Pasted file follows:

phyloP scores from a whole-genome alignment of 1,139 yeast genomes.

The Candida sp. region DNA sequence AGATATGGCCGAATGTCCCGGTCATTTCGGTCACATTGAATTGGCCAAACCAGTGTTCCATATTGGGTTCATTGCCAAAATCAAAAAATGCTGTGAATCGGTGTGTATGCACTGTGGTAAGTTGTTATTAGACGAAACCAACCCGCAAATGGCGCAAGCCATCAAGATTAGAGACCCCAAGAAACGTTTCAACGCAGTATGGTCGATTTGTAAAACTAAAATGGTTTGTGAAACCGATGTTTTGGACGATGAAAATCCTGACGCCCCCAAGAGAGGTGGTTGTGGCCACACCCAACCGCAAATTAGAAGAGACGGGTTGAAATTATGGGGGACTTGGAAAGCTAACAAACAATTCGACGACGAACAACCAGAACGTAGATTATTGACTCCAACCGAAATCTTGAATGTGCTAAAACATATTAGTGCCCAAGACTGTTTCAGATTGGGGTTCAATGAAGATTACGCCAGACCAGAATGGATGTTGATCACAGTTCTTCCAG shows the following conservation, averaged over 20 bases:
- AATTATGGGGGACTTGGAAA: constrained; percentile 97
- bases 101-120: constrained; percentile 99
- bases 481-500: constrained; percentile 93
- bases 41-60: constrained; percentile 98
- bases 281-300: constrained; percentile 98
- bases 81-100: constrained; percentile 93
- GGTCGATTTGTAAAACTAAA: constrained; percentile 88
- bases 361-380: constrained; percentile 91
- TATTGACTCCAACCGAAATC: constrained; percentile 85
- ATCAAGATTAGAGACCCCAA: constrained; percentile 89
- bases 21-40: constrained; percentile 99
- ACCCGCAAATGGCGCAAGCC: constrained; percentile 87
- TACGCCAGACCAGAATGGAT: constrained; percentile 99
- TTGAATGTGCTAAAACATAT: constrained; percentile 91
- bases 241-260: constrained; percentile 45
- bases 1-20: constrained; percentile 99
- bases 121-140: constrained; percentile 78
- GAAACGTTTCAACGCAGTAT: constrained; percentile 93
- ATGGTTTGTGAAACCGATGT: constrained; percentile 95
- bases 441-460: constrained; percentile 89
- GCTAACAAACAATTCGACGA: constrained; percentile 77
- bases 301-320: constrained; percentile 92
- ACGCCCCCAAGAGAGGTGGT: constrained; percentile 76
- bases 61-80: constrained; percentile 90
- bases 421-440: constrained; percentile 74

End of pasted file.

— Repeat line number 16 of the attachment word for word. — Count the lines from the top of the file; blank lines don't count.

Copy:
- TTGAATGTGCTAAAACATAT: constrained; percentile 91